fires were the only source of heat for most rooms of the house, and since they
also heated the water, you had to have one every day. We made toast by
putting slices of bread on a long fork and holding it close to the coals.
Refrigerators were powered by gas. “Loads” of coal were delivered by simply
dumping it on the pavement outside your house.
It was the king of all instruments, the organ, which first connected me with
my wife. We were at University and met in the first few days. I mentioned
that I played, and surprisingly, she said that she loved organ music.
Naturally, I offered to play the institute’s instrument, and we went from
there. She did not want to give up her name when we married, so I changed my
name to hers.
After college, I became a lecturer at Manchester and Hull
Universities before leaving the North for London U. My wife is American, so
visits to New York were regular, and I grew to like the city. When an
opportunity came up to work for the little known gem that is Cooper Union, I
gladly accepted and left the UK probably for good. My life now it is, of
course, wildly different from the one I had in Thrybergh. But my roots are
evident, clearly seen.
I am never without a means to play music, be it a
walkman or the modern mp3 player. Until very recently I always had an
organist’s post. It is what helped me to survive monetarily as a student, and
what sustains my interest in music. Visit my apartment in Manhattan and
you’ll find a church organ, a piano and a harpsichord. Come to my office, and
there’s an electronic keyboard which I play at lunchtimes over headphones. My
doctoral thesis treated the use of artificial intelligence techniques applied
to languages. As a Dean, pastoral care of students is a top priority, and I
am dedicated Peter Cooper’s ideal that education should be as “free as air or
water”. All of my mathematical and engineering skills play a huge part in my
Aunt Annie would never know what she started when she asked me to turn the
pages of her music. After that, things began to fall into place.
It was a lot of work. But worth it.
© Dr Stephen
STEPHEN PURSHOUSE, PH.D.
The Cooper Union
51 Astor Place
New York, NY 10003
SUMMARY OF QUALIFICATIONS
1. Designing, implementing and evaluating programs to facilitate the
adjustment, achievement, retention, and career planning of college students in
their first and ensuing years of study.
2. Counseling college students with varied personal and academic problems.
3. Daily management of Engineering School. Proposal writing, budget
planning, and analysis.
4. Managing personnel, faculty and staff development and evaluation. Union
5. Curriculum development and revision, particularly inter-disciplinary.
ABET re-accreditation preparation
6. Creating strategies and managing admissions and recruitment programs.
7. Extensive international teaching experience in a university environment.
8. Planning and implementation of activities for cultural and personal
9. Active participation in major university-wide and community activities.
Member of most planning teams.
10. Responsible for the Graduate School. Responsible for transition to new
building and for building design.
THE COOPER UNION FOR THE ADVANCEMENT OF SCIENCE AND ART 1984 - Present
Associate Dean, School of Engineering
Professor of Electrical and Computer Engineering
13. Managed all aspects of the School of Engineering including recruitment
and training of staff, budgeting, scheduling work and activities, establishing
policies and procedures, evaluating performance and motivation of both staff
and students. Instituted new interdisciplinary degree.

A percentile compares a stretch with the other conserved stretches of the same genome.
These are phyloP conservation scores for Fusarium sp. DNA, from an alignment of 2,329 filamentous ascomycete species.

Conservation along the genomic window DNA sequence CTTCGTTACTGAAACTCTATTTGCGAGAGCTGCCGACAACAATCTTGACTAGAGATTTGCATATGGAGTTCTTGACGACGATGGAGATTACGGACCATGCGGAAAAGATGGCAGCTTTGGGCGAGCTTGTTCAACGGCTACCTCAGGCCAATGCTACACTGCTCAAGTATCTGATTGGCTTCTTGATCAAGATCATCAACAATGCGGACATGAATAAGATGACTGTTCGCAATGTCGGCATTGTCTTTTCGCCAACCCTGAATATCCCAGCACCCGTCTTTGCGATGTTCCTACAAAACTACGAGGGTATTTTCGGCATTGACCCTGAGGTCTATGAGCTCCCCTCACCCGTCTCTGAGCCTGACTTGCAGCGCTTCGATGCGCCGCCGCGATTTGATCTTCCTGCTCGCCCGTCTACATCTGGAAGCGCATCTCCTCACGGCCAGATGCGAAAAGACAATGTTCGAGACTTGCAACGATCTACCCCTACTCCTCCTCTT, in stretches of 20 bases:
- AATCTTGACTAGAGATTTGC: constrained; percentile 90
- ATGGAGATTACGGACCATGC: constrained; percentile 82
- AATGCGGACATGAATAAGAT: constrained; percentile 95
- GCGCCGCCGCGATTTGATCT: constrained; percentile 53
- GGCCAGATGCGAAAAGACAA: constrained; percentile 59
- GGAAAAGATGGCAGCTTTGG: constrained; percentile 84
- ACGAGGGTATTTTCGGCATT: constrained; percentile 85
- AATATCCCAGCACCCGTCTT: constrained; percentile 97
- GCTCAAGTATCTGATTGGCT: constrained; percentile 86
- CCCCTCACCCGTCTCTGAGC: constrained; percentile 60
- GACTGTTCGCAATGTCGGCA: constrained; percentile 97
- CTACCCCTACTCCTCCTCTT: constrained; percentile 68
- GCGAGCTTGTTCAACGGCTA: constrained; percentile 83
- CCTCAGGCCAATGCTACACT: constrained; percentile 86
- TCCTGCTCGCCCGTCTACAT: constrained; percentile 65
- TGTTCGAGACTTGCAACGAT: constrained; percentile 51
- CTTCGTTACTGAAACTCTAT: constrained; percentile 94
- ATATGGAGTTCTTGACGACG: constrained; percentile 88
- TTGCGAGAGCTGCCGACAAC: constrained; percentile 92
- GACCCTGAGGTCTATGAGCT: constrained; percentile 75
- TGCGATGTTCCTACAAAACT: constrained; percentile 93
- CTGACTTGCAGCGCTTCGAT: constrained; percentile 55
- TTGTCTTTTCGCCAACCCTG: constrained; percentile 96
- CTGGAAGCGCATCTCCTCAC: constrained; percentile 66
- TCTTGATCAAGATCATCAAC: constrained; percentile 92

14. Developed engineering curriculum on an ongoing basis. Evaluate current
technologies to ascertain subjects that benefit the students overall education
and career goals while remaining coherent with an individual’s academic
program. The Princeton Review rated the Computer Science curriculum as the
number one curriculum in the country
15. Serve as Negotiator in contract negotiations and labor relations
matters for the organization. Provide consistent, fair, and equitable
decisions that promote a strong but workable relationship.
16. Reviewed and reorganized all departments of the school including
organization of student records, development of general operational policy,
procurement SOP’s, laboratory design, and construction planning for a new
17. Successfully authored and secured numerous grants for needed equipment,
expansion, and future curricular planning from organizations such as the
National Science Foundation (many), AT&T, NYNEX, Keck, JM Foundation, and
20. Taught subject coursework including: Digital Logic Design, Data
Structures, Databases, Introductory Programming, Advanced Computer Programming
and Large Systems Design, Computer Communications, Artificial Intelligence,
Image Processing, Theoretical Computer Science, Compilers, Computer
Architecture, Advanced Computer Architecture, Psychology of Computer
Programming, Bio-sensing, Biometric Signals and Processing, Parallel
Programming, Anatomy and Physiology, laboratory and independent projects.
LENOX HILL HOSPITAL
1990 - Present
Biomedical Engineering Consultant
21. Designed, tested and implemented new “mini gait lab” using a treadmill
and infra-red marker filming system for gait testing to replace costly
laboratories with operators and walkways. Replaced $500,000 labor intensive
laboratory with $10,000 facility.
22. Advise on the application of new and existing technologies into the
research that would improve medical treatment and result in a more effective
KING'S COLLEGE & WESTFIELD COLLEGES, THE UNIVERSITY OF LONDON, THE STRAND, &
THE UNIVERSITY OF HULL,
1979 - 1986
Lecturer in Computer Science
THE UNIVERSITY OF MANCHESTER, MANCHESTER, ENGLAND. (TENURED)
1973 - 1978
Permanent Research and Computing Advisor
23. Managed the dormitories at the University of Manchester, the University
of London and the University of Hull. This involved selecting students,
day-to day management of the buildings, pastoral care of students and conflict
resolution. Counseling. Discipline, protection of the fabric of the
Stephen Purshouse Consulting
1982 - 1992
Consultancies with AT&T'S BELL LABORATORIES, ACCESS TECHNOLOGY LTD., ENHANCED
TECHNOLOGY ASSOCIATES, AND THORN/EMI GROUP on projects such as Digital
Electronics and Computer Engineering, early Remote patient monitoring systems,
Data compression of real-time signals and Development of Expert Systems to
diagnose faults in electronic circuits.